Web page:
M&S wins Marble Arch retrofit legal battle as Gove’s decision branded ‘unlawful’

The High Court has ruled that Michael Gove’s decision to block M&S’ redevelopment plans of its Marble Arch flagship branch was “unlawful”.

M&S launched a planning appeal last month, following the secretary of state’s decision to reject plans that would see the Art Deco building on London’s Oxford Street demolished and replaced with a newly-built 10-storey shopping complex.

Gove had initially rejected the plans due to concerns over the environmental impact of demolishing and replacing the Marble Arch building because it would “fail to support the transition to a low carbon future”, a move which the retailer’s chief executive Stuart Machin called “senseless”.

The High Court judge agreed with M&S that Gove had “misinterpreted and wrongly applied planning policy” by blocking its development proposals. The issue will now return to parliament, where Gove will have to make a further decision on whether to approve the plans or not.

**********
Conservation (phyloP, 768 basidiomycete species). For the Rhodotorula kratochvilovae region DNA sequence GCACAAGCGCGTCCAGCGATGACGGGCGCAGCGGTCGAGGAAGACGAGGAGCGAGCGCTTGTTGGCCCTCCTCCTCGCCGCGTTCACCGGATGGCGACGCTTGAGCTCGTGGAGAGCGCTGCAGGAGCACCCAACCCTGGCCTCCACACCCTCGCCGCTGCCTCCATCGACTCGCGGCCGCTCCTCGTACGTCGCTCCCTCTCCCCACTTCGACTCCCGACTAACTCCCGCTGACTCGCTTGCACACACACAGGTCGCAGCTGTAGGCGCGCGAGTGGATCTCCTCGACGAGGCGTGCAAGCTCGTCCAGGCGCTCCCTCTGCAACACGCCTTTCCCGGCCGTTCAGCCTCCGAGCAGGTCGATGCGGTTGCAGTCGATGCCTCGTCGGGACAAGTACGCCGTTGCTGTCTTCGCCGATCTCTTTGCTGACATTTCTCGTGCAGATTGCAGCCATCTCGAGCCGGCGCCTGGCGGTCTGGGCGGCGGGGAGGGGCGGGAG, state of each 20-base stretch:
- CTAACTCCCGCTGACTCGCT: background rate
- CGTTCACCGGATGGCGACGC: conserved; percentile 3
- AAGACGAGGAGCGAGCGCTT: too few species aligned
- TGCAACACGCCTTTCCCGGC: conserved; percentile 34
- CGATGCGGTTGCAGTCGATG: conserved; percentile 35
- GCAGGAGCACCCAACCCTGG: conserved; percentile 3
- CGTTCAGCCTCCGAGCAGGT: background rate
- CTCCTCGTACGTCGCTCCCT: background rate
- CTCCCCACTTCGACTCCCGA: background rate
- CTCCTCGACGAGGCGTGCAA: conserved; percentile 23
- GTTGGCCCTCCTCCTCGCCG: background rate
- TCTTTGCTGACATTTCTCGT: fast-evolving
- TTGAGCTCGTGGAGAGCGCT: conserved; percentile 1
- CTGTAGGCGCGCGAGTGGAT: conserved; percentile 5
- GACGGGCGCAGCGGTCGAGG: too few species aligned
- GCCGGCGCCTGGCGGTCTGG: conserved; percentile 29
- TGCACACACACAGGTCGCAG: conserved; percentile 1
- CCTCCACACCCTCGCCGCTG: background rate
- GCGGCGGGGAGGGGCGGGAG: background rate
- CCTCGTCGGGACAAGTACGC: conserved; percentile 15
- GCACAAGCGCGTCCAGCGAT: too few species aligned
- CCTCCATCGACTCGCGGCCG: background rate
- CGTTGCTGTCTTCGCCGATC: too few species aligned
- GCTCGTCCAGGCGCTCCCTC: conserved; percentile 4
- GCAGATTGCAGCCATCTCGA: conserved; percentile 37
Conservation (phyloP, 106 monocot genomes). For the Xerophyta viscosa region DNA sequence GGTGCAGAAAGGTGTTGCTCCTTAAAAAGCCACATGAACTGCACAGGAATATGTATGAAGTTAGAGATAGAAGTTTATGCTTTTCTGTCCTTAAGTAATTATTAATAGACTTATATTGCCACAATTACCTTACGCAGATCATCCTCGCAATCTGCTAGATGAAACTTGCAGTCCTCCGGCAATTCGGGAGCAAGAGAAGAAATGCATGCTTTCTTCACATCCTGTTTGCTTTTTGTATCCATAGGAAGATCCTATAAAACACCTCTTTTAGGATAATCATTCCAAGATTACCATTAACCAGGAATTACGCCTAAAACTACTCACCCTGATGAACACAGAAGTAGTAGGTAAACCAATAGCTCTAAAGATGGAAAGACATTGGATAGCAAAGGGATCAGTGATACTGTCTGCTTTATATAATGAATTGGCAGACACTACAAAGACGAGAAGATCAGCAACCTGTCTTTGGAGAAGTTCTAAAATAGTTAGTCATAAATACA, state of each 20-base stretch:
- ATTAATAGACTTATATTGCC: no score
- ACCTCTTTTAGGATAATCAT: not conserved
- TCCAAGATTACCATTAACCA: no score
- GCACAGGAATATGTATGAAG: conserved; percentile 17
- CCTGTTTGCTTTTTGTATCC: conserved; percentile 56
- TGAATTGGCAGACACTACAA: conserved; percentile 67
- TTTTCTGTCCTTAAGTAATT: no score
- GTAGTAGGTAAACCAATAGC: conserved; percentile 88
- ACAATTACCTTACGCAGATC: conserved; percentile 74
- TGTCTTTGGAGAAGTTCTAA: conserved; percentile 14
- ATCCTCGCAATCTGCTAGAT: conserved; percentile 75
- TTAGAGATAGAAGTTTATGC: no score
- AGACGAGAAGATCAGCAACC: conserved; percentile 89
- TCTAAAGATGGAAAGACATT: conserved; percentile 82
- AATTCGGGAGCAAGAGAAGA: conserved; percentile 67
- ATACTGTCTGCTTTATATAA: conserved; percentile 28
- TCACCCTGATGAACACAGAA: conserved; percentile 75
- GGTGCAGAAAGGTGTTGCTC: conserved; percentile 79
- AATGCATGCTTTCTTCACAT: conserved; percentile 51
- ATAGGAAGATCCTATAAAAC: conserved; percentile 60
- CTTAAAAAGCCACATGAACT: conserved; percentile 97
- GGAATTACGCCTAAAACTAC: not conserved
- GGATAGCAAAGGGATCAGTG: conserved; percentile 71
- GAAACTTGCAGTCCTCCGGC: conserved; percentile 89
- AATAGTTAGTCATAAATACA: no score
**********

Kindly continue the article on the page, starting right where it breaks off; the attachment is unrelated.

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M&S operations director Sacha Berendji said: “Today’s judgment couldn’t be clearer, the Court has agreed with our arguments on five out of the six counts we brought forward and ruled that the Secretary of State’s decision to block the redevelopment of our Marble Arch store was unlawful.

“The result has been a long, unnecessary and costly delay to the only retail-led regeneration on Oxford Street which would deliver one of London’s greenest buildings, create thousands of new jobs and rejuvenate the capital’s premier shopping district.

“The Secretary of State now has the power to unlock the wide-ranging benefits of this significant investment and send a clear message to UK and global business that the government supports sustainable growth and the regeneration of our towns and cities.”

Gove’s initial decision to reject M&S’ plans was welcomed at the time by conservation group Save Britain’s Heritage, which said demolishing the Marble Arch building would release 4,000 tonnes of embodied carbon.


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